Talks about how the new Medical Devices Rules is a great step in establishing the fundamental framework for medical devices
According to a recent report, the growth rate of India’s medical-device industry is around 15 per cent, which is more than double of the global industry growth rate of 4-6 per cent, and is expected to become a $25-30 billion industry in India by 2025.
With the introduction of the New Medical Devices Bill, due to the maturity and process driven DNA of some of the companies in the medical devices manufacturing space, it will bring stronger credibility to Indian companies on the global platform. Consequently, the medical devices industry will take centre stage, as several start-ups and SMEs selling specialty surgical devices such as stents, catheter to high-end devices and equipment like the ones used in Intervention Radiology, are gearing up to meet this pent-up demand.
Though the medical devices industry has been on the uptick since 2012, regulatory framework was not well articulated and was governed under the drugs and cosmetics act. While India’s regulatory framework was evolving, there were a lot of grey/ambiguous areas leaving a lot to interpretation. India’s new Medical Device Rules 2017 will introduce more formalised registration requirements compared to the country’s current system. This will in the long term result in a robust local manufacturing capability, attracting more foreign investment and reduce prices of medical devices.
With the Indian medical devices sector growing at a rapid rate and with the current dynamics in play, there is a significant opportunity and rationale for manufacturing medical devices in India. The new bill is aimed to bring in collaborative efforts and key policy initiatives, will bring in increased focus on fostering local innovation and set the stage for making India a global hub for medical device manufacturing in the near future.
The manufacturing space in the medical devices sector is virgin territory and with the government’s push, there is a real opportunity for Indian companies. Apart from the cost, the government’s move to separate manufacturing of medical devices and drugs from the regulatory perspective could usher in better transparency and a level playing field for medical devices makers.
As part of this initiative, there seems to be strong focus on ease of doing business. With expected availability of digital platforms to apply for licenses and accreditations, the speed of approvals and transparencies are likely to match global standards and also be convenient.
Earlier, only about 15 categories of medical devices were regulated. This left a large category of devices unregulated or ambiguous. The new bill covers all categories of devices with clear classification of low risk and high risk devices. Regulations for manufacturing, imports, marketing and distribution are now based on these classification and risk profiles. This brings significant clarity and ensures accountability of all parties involved.
In the earlier scenario, the clinical trial process of new devices or designs was subject to the same process as that of drugs/ pharmaceuticals. They were either unsuitable or too complex for medical devices. With the new regulation, they have been appropriately streamlined based on the classification of the device. This should encourage the manufacturers to innovate with new designs to cater to needs of the local practitioners and patients.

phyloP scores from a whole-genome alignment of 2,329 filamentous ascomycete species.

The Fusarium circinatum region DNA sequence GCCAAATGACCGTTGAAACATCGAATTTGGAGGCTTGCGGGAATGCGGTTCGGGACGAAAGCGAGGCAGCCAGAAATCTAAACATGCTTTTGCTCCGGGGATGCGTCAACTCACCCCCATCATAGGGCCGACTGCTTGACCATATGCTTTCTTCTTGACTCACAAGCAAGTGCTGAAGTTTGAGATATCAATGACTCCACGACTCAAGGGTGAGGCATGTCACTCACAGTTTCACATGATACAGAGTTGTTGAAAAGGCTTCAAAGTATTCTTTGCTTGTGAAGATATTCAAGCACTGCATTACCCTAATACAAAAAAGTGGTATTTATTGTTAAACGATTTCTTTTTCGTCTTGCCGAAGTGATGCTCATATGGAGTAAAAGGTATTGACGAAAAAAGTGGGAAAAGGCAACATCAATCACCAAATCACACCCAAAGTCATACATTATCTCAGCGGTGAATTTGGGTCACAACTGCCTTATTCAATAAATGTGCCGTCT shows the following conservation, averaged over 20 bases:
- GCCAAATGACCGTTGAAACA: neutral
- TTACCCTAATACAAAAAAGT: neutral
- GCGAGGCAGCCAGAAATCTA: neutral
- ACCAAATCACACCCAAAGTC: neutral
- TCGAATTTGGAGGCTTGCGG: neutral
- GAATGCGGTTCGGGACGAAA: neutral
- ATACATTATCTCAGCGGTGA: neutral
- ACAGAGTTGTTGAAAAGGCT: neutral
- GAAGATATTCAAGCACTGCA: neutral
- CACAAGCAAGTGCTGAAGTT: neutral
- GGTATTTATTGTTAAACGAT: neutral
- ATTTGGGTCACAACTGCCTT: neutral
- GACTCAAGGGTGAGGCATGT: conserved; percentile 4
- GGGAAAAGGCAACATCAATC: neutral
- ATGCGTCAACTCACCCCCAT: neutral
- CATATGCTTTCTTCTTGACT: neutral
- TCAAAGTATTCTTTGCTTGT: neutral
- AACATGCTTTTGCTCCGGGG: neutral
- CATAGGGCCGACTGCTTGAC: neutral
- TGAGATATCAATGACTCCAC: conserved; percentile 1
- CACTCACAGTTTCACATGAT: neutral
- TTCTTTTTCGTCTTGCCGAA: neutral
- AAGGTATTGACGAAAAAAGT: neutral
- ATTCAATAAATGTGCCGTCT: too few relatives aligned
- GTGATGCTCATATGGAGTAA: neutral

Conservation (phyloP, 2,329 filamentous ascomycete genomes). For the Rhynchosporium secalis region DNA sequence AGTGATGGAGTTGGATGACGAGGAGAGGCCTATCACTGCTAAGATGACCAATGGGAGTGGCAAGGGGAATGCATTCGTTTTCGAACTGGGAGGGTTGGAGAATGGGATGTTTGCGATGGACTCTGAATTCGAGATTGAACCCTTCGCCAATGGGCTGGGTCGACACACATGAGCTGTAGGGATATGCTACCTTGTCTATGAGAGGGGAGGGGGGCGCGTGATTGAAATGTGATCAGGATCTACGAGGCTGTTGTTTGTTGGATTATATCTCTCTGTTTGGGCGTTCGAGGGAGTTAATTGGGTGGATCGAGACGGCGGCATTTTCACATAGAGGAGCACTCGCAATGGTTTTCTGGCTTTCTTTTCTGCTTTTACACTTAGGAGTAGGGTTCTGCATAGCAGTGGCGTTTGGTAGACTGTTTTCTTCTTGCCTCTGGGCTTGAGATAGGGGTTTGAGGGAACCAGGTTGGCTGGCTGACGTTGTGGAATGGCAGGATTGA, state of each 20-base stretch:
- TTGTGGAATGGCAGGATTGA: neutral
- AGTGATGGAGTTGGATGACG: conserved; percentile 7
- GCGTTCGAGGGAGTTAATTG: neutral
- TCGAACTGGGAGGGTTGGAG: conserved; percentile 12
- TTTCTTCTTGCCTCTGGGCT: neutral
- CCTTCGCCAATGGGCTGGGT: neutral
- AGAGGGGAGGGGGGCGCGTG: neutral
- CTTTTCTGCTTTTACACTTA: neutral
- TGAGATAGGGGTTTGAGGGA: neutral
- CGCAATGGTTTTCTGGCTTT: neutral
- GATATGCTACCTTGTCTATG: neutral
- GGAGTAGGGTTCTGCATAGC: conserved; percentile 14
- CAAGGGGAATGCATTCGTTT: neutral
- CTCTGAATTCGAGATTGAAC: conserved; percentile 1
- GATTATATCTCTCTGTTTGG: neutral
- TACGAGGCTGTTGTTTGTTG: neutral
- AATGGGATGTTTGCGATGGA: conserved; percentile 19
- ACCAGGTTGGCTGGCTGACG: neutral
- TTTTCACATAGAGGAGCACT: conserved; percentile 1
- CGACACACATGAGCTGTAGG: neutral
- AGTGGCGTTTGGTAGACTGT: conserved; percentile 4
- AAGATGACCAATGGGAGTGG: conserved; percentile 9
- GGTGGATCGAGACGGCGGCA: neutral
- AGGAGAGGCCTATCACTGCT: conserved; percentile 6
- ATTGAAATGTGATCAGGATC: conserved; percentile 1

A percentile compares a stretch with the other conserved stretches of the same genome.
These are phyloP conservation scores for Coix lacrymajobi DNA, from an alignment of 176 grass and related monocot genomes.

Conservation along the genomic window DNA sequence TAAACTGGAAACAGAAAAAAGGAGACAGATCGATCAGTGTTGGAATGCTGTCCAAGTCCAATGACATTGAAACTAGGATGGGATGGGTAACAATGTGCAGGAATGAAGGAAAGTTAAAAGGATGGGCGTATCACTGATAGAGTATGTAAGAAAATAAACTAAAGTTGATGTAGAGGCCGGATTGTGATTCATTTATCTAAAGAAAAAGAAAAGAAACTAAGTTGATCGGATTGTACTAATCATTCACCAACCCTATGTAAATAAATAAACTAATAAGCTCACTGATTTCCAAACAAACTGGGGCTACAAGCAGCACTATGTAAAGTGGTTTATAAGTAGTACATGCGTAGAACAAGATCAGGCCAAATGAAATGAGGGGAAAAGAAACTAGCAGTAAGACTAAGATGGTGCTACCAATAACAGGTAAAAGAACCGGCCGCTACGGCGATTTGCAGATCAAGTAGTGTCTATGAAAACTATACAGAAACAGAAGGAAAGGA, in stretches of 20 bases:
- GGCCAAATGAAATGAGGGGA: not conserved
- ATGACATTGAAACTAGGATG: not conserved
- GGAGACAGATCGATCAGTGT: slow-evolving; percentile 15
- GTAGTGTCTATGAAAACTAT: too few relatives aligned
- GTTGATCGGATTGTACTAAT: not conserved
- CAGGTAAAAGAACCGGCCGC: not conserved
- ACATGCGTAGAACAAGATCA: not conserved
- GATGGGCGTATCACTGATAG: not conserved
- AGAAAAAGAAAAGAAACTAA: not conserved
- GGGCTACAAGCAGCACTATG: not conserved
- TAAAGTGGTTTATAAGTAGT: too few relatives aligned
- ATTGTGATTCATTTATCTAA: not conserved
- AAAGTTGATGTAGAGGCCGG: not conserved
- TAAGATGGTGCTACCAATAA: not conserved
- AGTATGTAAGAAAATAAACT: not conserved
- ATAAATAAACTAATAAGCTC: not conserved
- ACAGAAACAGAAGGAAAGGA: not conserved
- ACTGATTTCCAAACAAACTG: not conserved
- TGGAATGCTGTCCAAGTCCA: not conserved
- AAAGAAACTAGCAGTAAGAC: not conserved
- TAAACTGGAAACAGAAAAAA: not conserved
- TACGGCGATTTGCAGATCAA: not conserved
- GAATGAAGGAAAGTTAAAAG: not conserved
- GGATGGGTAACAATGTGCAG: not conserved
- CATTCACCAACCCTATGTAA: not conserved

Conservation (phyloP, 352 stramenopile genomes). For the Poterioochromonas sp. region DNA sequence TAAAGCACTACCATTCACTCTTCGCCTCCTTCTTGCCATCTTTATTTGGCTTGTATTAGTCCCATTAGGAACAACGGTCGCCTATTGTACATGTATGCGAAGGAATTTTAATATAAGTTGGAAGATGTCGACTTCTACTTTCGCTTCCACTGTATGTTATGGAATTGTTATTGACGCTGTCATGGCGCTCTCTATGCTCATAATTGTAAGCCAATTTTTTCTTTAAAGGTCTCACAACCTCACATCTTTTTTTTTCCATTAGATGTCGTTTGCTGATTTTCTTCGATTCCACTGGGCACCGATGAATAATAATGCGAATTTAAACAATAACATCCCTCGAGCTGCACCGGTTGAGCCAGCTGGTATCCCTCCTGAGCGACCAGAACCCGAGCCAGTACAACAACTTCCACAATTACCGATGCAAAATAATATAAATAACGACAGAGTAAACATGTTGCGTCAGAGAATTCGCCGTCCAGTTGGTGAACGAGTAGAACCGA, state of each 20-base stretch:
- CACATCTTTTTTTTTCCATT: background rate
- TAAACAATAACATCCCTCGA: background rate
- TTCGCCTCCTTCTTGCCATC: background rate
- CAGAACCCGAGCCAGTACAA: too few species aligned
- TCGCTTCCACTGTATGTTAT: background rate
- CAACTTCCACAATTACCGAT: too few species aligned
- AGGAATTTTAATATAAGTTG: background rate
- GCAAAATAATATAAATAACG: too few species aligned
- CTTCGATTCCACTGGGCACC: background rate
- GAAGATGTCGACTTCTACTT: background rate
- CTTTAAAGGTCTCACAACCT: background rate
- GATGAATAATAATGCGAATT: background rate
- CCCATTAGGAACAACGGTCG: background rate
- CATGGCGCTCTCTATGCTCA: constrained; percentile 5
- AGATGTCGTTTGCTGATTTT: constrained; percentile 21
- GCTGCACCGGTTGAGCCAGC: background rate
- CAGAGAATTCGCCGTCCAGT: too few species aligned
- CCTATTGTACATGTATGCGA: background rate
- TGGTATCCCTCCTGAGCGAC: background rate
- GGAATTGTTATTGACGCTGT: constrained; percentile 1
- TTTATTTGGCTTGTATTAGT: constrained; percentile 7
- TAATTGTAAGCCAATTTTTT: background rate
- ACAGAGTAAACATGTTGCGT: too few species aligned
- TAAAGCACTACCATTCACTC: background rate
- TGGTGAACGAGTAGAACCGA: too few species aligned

These initiatives and a strong regulatory framework will help the Indian manufacturer grow and meet the needs of healthcare in the country and furthermore allows them to be globally credible and competitive as well.
In the last decade, the Indian Healthcare industry is on a high growth trajectory. In India, changing demographics, rising life expectancy, and growing public awareness have contributed to a higher demand for quality and yet affordable medical care. However, in large parts of the country, challenges in access to quality, affordable healthcare persists.
Despite the medical devices sector also having grown considerably during this period and having played an instrumental role in providing access to affordable health care services, the policy loopholes has led to high dependency on imports for addressing the high local demand.
Today, in excess of 75 per cent of medical devices are imported which has been mainly due to lack of a thriving local manufacturing ecosystem. The new regulations will no doubt strengthen and boost the domestic manufacturing industry.
At the same time, it will ensure that the quality of locally made devices meet global standards and are safe for use. With all the categories of medical devices being brought under the ambit of regulations, it thereby ensures basic safeguards for quality. This will greatly enhance the credibility of locally made medical devices. A good range of quality devices manufactured locally ensures availablity at the right price points. This should benefit the healthcare industry and patients in the long run.
The new Medical Devices Rules is a great step in establishing the fundamental framework for medical devices in India. This will go a long way in building a strong standards ecosystem for the industry. It will boost domestic production as well as boost exports, usher in greater foreign investment in the sector and bring in more investments into infrastructure and processes, design and manufacturing of medical devices in India, thereby reducing dependence on imports. A strong regulatory framework brings immense credibility and strength to the industry and thereby ensuring that the industry caters towards providing high quality products with low pricing benefits to the end-user – The patients.
In conclusion, it is a welcome move by the government to usher in the processes, quality standards and regulation framework that are required to structure the medical devices industry.